The latest Oracle BI EE 12c VM is now available for download.
As you'd expect from the winners of the Specialized Partner of the Year: Business Analytics at the Oracle UKI Specialized Partner Awards 2014, Beyond work with leading edge BI Applications primarily within the UK Public Sector. We intend to share some of our ideas and discoveries via our blog and hopefully enrich the wider discussion surrounding Oracle Business Intelligence and driving improved insight for customers
I recently needed to use the LISTAGG function in a custom Oracle ODI interface. However to my dismay I found that ODI didn't recognise LISTAGG as an aggregate function (i.e. didn't add a GROUP BY clause to the SQL generated).
After a bit of searching on Google I found I wasn't the only person to have hit this and found this blog post which explains a method for adding the function to the language in the ODI topology. I tried and failed - no matter what I did I couldn't get it to work.
So instead I tried a little trick I have used in the past for something simlar - to add a commented out aggregate function in the column source.
WITH clause (or subquery factoring clause) is a very useful construct. It allows us to materialize the results of a SQL statement to use multiple times, without having to re-execute that statement. Here is an academic example of that in practice.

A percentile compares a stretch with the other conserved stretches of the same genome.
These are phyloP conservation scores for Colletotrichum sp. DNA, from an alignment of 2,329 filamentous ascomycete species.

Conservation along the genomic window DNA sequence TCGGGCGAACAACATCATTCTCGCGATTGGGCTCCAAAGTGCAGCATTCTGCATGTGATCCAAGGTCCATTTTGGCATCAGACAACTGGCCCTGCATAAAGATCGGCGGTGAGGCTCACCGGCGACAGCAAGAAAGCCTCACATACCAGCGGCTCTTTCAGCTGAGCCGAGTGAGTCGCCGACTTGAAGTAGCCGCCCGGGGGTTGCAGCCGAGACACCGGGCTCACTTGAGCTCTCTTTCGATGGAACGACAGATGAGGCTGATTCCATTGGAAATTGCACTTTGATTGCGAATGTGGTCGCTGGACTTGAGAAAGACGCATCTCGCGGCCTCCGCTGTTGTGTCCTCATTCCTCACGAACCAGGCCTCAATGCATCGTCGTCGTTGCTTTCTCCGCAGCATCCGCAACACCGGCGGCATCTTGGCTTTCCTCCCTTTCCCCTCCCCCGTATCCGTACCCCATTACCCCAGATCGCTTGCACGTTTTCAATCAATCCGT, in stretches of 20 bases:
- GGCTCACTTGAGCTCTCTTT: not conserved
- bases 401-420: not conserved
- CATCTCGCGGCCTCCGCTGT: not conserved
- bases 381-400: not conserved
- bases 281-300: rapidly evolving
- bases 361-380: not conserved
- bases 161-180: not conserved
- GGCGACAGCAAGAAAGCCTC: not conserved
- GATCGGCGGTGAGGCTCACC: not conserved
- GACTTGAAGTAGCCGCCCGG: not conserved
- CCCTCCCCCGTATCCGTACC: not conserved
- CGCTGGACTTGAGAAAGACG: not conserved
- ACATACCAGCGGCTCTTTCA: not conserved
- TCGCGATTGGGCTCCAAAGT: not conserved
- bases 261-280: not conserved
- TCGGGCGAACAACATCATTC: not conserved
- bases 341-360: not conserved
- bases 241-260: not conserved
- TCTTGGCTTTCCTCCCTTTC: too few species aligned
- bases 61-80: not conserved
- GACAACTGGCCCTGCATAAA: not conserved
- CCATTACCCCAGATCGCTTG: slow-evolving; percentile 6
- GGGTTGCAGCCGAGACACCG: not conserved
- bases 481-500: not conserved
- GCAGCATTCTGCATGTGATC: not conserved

With demo As (Select * From Employees e Where e.job_id = 'IT_PROG') Select * From demo d, demo d_mgr Where d_mgr.employee_id = d.manager_id;
It's very unlikely that we'd produce the above requirement as-is, however for the purposes of this demo it'll suffice.
One of the advantages of a Cloud BI solution is that it received regular updates and so is always "current" without the consumer having to do anything.
The recent November 2015 refresh has provided a new, cleaner interface as well as a number of additional features.
I thought this worth talking about as I've been in discussions with a number of people recently around best practices for data types etc. The example in the discussion was the implementation of Descriptive Flex Views in Oracle E-Business Suite.
As a bit of background for those who may not be aware, some standard E-Business Suite tables contains a number of generic fields which a developer can utilize to hold their own custom fields. For example, here is a descriptive flexfield against the documents attachment table FND_ATTACHED_DOCUMENTS.
You can see I've created a new attribute against which I can hold some custom information. When I save and "freeze" that, I get a notification that the flexfield has been generated.